FITZGERALD: Yeah, British Columbia is in the process of developing a series of metal mines along the border with Southeast Alaska. And most of them are in really important salmon watersheds – rivers that flow from British Columbia over the border into Southeast Alaska. They’re mines like Shaft Creek, Galore Creek, Tulsequah Chief, Red Chris, and then the one that’s gotten the most media attention is the KSM mine – Kersel Fretz Mitchell. And that’s a massive copper and gold mine that’s being developed in the headwaters of the Unuk River, which is a big transboundary river, they call it, which flows from British Columbia into Southeast Alaska and empties out right next to Juneau, the state capital. KSM has gotten the go-ahead from BC, but it’s spinning its wheels now, more along financial lines, for financing reasons. It’s a huge, huge project – they need billions of dollars of investment, and they just don’t have that yet.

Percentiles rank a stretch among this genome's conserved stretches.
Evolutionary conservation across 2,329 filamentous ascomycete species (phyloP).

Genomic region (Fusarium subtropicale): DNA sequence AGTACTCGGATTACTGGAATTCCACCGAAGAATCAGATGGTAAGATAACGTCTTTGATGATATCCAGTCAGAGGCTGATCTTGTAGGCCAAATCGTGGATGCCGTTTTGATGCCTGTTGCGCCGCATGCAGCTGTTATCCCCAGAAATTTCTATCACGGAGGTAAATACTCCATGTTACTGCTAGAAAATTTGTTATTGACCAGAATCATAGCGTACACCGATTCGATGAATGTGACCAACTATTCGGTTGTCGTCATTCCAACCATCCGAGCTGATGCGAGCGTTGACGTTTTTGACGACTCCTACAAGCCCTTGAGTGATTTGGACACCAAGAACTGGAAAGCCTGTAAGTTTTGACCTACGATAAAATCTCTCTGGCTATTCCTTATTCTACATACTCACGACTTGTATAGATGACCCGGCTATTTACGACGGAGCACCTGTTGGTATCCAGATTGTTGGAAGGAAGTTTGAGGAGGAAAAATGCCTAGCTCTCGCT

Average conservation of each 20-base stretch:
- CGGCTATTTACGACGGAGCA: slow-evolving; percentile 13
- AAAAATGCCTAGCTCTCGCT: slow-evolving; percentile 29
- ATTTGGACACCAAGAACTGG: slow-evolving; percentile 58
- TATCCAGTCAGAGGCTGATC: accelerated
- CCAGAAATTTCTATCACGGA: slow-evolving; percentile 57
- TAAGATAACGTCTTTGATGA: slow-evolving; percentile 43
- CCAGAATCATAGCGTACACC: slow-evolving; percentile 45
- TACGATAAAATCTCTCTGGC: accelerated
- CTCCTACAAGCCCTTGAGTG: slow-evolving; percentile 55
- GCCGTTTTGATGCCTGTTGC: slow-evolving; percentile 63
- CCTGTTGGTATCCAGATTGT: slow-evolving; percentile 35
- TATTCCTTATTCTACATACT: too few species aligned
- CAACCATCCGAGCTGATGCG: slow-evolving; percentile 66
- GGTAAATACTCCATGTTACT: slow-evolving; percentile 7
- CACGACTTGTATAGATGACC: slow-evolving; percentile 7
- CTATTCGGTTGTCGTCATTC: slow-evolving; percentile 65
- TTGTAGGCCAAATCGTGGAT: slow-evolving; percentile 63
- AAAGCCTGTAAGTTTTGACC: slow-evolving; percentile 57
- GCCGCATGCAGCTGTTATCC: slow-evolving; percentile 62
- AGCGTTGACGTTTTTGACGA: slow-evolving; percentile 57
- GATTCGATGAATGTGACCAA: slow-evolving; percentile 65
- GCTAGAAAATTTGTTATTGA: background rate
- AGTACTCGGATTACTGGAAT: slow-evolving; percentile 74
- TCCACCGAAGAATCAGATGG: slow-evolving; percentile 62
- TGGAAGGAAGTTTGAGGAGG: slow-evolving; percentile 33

CURWOOD: So how are the people in Alaska responding to all this mining development?
FITZGERALD: Well, commercial fishermen and native Alaskans, in particular, in the area have really been up in arms about KSM and all of these other mines. They’re saying there just isn’t a strict enough environmental review in British Columbia. The waste from mining operations is called tailings, and when it comes to the surface, it can interact with the air and become acidic, and very toxic to fish. And what people in Southeast Alaska are saying is, you know, we don’t get any of the jobs, or any of the benefits from these projects, but we incur all the risk, when those tailings have the potential to wash into the rivers and flow downstream and hurt their fish populations. So they’re looking at Mt. Polley and saying, this is a perfect example of what can go wrong with these kinds of massive mining projects.